Early research suggests that plant compounds in quinces may help prevent and treat stomach ulcers.

In a test-tube study, quince juice inhibited the growth of H. pylori, a bacterium known to cause stomach ulcers (2Trusted Source).

Meanwhile, a study in rats found that quince extract protected against alcohol-induced stomach ulcers (9Trusted Source).

Although these results are encouraging, additional research is needed.

Summary

Test-tube and animal research indicates that quinces may safeguard against stomach ulcers, but human studies are needed.

6. May Reduce Acid Reflux Symptoms

Several studies suggest that quince syrup may help manage symptoms of gastroesophageal reflux disease (GERD), commonly known as acid reflux.

A 7-week study in 80 children with acid reflux found that supplementing with quince syrup daily was as effective as medication that's traditionally used to alleviate symptoms of this condition (10Trusted Source).

In a study in 137 pregnant women, a 10-mg dose of quince syrup taken after meals was likewise shown to be as effective as traditional medication at relieving acid reflux symptoms (11Trusted Source).

Additionally, in a 4-week study in 96 children with acid reflux, using quince concentrate alongside traditional medication improved symptoms — such as vomiting, food aversion, burping, and abdominal pain — to a greater extent than taking the medication alone (12Trusted Source).

Nonetheless, more studies are needed.

Summary

A handful of studies suggest that quince syrup is as effective as traditional medications used to manage acid reflux symptoms.

7. May Protect Against Certain Allergic Reactions


Quinces may alleviate various allergy symptoms by suppressing the activity of certain immune cells responsible for allergic reactions (2Trusted Source).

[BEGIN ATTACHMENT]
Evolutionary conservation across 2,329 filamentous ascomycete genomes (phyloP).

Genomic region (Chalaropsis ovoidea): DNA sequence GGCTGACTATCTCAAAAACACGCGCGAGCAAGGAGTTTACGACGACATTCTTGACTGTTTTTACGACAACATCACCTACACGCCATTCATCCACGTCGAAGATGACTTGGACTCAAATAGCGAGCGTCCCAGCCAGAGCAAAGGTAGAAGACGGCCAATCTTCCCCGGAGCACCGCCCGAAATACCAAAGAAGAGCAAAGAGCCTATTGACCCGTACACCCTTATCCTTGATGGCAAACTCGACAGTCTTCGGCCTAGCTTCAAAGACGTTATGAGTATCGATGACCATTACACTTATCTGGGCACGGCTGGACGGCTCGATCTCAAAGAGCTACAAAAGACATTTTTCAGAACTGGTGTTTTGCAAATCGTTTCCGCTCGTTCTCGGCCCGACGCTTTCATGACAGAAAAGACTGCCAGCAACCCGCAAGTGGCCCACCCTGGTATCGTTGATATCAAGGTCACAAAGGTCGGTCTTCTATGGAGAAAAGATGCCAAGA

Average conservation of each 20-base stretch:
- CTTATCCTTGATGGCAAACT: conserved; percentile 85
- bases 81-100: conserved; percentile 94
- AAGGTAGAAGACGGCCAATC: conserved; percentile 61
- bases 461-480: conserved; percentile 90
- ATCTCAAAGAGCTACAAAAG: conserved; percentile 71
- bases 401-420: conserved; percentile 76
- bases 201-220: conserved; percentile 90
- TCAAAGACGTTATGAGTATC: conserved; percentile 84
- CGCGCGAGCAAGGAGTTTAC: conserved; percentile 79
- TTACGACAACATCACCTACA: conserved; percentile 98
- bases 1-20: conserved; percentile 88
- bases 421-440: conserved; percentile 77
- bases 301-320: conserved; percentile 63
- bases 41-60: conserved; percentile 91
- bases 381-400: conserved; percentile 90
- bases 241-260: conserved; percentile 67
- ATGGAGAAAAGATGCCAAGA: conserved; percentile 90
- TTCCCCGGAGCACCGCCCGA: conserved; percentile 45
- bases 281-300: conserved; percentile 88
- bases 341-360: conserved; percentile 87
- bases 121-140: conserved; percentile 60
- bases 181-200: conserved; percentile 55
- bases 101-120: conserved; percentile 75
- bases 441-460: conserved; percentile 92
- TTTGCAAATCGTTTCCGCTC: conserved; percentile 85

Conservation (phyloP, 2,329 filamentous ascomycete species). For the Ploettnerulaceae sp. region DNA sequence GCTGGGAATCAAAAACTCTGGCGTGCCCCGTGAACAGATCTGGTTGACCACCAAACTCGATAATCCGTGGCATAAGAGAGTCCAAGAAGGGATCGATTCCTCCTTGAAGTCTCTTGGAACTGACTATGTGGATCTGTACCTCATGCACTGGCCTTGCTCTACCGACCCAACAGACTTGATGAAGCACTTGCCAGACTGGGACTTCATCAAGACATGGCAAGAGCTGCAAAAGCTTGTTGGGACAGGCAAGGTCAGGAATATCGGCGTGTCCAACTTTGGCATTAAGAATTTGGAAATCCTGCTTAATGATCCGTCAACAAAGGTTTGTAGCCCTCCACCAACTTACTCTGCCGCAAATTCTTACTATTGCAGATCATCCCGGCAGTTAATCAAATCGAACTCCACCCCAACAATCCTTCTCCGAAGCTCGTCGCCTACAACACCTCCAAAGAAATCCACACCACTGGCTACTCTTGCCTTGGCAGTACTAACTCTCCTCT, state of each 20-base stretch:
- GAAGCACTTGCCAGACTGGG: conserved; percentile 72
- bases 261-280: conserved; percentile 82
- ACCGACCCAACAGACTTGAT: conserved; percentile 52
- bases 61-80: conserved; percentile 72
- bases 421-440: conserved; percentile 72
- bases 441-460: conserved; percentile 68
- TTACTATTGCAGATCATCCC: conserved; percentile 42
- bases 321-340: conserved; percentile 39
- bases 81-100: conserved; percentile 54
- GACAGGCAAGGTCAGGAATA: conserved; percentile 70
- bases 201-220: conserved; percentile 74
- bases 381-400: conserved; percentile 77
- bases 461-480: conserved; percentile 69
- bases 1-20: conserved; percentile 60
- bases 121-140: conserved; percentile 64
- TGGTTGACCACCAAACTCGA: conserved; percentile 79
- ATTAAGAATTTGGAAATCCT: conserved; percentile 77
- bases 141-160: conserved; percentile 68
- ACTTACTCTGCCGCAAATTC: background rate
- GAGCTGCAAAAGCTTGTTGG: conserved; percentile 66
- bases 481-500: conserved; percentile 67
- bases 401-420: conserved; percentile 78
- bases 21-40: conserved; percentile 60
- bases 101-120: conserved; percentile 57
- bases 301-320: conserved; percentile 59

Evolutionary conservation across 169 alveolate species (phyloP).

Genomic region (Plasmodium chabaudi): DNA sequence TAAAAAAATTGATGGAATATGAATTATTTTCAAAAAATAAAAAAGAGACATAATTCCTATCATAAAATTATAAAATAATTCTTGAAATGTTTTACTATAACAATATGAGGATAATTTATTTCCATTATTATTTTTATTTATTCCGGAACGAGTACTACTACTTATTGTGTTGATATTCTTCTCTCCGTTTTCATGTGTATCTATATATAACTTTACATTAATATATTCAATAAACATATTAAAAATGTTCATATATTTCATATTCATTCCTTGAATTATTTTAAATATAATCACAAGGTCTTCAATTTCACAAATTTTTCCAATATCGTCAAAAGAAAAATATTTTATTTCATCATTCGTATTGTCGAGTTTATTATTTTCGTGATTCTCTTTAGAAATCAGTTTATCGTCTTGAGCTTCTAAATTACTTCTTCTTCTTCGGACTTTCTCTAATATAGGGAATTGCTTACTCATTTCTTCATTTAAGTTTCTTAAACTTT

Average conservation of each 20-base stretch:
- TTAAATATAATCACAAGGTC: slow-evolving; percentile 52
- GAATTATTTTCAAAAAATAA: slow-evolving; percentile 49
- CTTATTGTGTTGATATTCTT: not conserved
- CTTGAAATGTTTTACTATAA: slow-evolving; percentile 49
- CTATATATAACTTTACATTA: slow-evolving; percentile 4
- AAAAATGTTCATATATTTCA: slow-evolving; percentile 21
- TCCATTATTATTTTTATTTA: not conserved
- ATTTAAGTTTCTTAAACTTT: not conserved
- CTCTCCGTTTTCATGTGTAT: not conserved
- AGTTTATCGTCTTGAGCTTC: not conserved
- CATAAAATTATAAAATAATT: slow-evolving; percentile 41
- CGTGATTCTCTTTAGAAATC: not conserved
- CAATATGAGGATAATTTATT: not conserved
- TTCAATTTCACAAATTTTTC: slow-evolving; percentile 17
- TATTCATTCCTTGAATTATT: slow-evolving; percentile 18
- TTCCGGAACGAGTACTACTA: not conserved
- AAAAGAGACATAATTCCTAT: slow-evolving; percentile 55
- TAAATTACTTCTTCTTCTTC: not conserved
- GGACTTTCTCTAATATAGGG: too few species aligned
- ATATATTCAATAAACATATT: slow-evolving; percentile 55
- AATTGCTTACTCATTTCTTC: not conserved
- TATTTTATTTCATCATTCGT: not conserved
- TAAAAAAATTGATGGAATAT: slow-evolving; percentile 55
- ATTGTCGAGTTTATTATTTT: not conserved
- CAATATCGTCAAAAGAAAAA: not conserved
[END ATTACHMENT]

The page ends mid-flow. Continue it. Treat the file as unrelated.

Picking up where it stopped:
Gencydo, a commercial allergy medication, combines lemon juice and quince fruit extract. A few small studies support its ability to prevent and treat mild allergic reactions, such as runny nose and asthma (2Trusted Source).

Additionally, mice studies note that quince fruit and seed extracts may prevent and treat artificially induced allergic dermatitis. Yet, it remains unclear whether they would have the same effect in people (2Trusted Source, 13Trusted Source).

While some experts speculate that quince products may be a safe alternative to traditional allergy medications, more research is needed.

Summary

Compounds in quince may fight common, mild allergic reactions like inflamed skin, runny nose, and asthma. However, further studies are needed.

8. May Support Proper Immune Function

Quinces may support your immune system.

Several test-tube studies reveal it has antibacterial properties that may help prevent the overgrowth of certain harmful bacteria, such as E. coli and S. aureus (2Trusted Source).

Additionally, a single quince packs 15% of the DV for vitamin C, which is essential for a healthy, functioning immune system (3, 14Trusted Source).

One fruit likewise provides 6–8% of the daily recommendation for fiber. Adequate fiber intake supports the healthy bacteria living in your digestive tract, collectively known as the gut microbiome (3, 15Trusted Source).

Maintaining a healthy gut microbiome may reduce inflammation and improve resistance to infections from harmful bacteria in your digestive tract (15Trusted Source).

Summary

Quinces contain vitamin C and fiber, two nutrients that support a healthy immune system. They may also have antibacterial properties.

How to Eat Them

Unlike more popular fruits, quinces are rarely eaten raw. Even when ripe, raw quinces have very a tough flesh and sour, astringent flavor.